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It Just Doesn't Matter

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Holy crap, Meatballs is 30 years old. How is it possible that the ground zero of summer camp-based, teen comedies reached such a non-teenage age? And yet Meatballs still holds up. OK, the fashions and the hairstyles are a little dated -- Chris Makepeace's hair is magic, ya'll-- but the story is solid and the laughs are plentiful. Bill Murray stars as wisecracking and good-hearted Tripper, the head camp counselor who befriends Rudy (Makepeace), a depressed camper adrift in his own solitary world. Tripper brings him out of his shell through a controversial training regimen of late-night poker and early-morning jogs, and the two forge a genuine friendship. Tripper's fellow counselors provide the camp-movie staples — prank wars, panty raids, disco dancing — and Trip dabbles a bit in the romance department himself. These two story lines are neatly wrapped up in the Olympiad, an athletic competition between Tripper's misfit campers and the genetically pure teens of Camp Mohawk — if you don't know who's responsible for saving the day, you've clearly never seen a teen movie. Is Meatballs a great movie? Eh ... it's a fun movie. Let's be happy with that. The Webster University Film Series presents Meatballs at 8 p.m. at the Schlafly Bottleworks (7260 Southwest Avenue; 314-968-7487 or www.webster.edu/filmseries) as part of the Strange Brew series. Admission is $4.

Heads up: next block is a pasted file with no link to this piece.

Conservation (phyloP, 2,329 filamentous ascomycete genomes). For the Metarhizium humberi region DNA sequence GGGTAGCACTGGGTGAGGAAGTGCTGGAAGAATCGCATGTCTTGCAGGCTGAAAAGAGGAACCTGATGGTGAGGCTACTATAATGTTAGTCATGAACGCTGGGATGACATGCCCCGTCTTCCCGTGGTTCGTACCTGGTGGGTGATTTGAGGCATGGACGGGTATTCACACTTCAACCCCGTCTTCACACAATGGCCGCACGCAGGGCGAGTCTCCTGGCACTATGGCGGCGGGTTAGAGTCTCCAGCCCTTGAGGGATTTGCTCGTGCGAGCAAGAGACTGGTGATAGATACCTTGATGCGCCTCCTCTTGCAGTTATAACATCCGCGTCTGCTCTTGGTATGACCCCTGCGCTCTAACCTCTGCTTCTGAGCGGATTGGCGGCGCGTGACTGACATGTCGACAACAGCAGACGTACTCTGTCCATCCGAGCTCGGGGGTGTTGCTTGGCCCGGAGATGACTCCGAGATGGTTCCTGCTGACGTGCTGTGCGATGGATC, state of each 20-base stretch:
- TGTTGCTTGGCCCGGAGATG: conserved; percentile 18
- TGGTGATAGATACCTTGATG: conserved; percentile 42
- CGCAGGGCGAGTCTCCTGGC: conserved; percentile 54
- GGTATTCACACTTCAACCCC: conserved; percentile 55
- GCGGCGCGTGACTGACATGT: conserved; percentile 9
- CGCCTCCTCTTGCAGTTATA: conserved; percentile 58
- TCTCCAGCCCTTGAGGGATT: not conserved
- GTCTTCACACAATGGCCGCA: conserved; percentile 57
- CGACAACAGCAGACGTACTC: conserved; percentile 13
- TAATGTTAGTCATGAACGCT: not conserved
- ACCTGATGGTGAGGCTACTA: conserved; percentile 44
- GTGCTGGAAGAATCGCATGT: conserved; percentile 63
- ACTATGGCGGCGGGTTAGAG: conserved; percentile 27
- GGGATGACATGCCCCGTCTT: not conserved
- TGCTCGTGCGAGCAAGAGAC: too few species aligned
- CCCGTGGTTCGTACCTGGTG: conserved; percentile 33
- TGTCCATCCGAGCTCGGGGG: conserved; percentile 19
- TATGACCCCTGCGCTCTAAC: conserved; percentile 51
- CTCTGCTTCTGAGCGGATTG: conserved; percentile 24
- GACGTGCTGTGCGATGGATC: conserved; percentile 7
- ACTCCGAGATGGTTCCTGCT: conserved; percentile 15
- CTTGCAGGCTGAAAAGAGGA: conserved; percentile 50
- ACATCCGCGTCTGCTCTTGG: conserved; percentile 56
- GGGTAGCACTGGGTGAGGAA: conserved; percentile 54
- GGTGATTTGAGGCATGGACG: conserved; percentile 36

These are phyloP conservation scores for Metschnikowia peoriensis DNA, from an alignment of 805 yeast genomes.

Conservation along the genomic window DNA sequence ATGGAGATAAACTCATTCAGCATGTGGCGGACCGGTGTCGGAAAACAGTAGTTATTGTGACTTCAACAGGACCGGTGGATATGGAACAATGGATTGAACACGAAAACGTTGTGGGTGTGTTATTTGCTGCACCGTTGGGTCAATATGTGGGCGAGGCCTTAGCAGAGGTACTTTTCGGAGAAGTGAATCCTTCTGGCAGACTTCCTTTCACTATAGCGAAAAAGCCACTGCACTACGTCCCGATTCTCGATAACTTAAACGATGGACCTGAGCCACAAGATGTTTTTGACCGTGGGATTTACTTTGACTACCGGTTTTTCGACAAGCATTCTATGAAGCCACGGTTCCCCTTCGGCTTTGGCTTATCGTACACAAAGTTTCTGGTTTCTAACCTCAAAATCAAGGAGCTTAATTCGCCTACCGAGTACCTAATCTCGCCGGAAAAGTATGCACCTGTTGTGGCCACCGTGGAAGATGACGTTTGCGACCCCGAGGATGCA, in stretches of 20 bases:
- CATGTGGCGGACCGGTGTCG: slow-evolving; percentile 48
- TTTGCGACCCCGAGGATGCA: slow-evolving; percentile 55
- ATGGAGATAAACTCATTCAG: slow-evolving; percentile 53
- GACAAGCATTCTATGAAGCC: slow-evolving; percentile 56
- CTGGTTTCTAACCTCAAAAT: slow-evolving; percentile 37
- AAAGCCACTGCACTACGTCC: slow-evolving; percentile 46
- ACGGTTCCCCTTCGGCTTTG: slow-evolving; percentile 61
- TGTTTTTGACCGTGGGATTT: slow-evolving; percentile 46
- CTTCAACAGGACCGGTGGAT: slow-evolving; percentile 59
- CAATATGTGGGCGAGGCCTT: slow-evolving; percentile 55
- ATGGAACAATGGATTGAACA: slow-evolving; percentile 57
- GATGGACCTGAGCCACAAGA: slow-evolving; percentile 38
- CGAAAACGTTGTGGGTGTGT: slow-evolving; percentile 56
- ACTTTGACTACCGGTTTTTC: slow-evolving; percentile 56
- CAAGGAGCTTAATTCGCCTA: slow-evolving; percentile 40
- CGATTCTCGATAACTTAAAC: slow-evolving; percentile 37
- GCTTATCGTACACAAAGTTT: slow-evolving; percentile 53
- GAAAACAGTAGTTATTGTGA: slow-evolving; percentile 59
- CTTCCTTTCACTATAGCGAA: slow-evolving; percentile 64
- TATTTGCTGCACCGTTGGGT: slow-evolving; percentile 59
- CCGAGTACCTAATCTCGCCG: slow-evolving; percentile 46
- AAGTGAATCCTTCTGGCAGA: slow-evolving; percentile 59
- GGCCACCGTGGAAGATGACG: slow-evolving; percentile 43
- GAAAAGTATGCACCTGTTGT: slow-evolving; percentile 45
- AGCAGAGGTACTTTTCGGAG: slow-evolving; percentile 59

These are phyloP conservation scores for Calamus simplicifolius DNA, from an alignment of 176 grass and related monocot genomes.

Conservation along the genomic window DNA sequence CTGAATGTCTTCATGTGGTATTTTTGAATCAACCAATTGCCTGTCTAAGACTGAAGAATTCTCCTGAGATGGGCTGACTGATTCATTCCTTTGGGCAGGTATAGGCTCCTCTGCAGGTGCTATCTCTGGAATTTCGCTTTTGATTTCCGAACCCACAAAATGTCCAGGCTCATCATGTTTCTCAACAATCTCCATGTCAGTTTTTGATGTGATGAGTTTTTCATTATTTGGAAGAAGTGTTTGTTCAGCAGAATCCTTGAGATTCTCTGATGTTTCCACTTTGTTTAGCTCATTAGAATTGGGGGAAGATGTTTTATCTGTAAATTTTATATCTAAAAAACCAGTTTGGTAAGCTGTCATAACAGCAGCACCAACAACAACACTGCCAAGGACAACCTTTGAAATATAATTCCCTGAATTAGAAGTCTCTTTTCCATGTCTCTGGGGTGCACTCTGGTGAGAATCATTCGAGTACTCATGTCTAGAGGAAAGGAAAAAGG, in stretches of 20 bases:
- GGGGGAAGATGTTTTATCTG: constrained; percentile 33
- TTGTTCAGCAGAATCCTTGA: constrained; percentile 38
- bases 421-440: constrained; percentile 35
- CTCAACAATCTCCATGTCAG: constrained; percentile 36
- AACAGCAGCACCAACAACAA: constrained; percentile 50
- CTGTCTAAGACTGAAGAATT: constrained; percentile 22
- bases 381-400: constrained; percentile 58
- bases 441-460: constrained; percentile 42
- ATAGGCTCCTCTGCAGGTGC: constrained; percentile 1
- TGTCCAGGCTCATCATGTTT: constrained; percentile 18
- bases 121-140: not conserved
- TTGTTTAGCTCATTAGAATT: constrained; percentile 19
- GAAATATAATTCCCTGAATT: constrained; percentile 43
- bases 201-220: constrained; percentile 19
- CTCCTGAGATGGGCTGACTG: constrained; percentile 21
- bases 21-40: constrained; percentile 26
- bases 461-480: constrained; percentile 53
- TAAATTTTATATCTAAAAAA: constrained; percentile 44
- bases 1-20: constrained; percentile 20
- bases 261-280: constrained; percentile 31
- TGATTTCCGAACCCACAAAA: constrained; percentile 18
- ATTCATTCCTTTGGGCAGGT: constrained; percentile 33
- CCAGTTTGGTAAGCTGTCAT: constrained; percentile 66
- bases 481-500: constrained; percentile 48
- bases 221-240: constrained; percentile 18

Wed., Sept. 2, 2009

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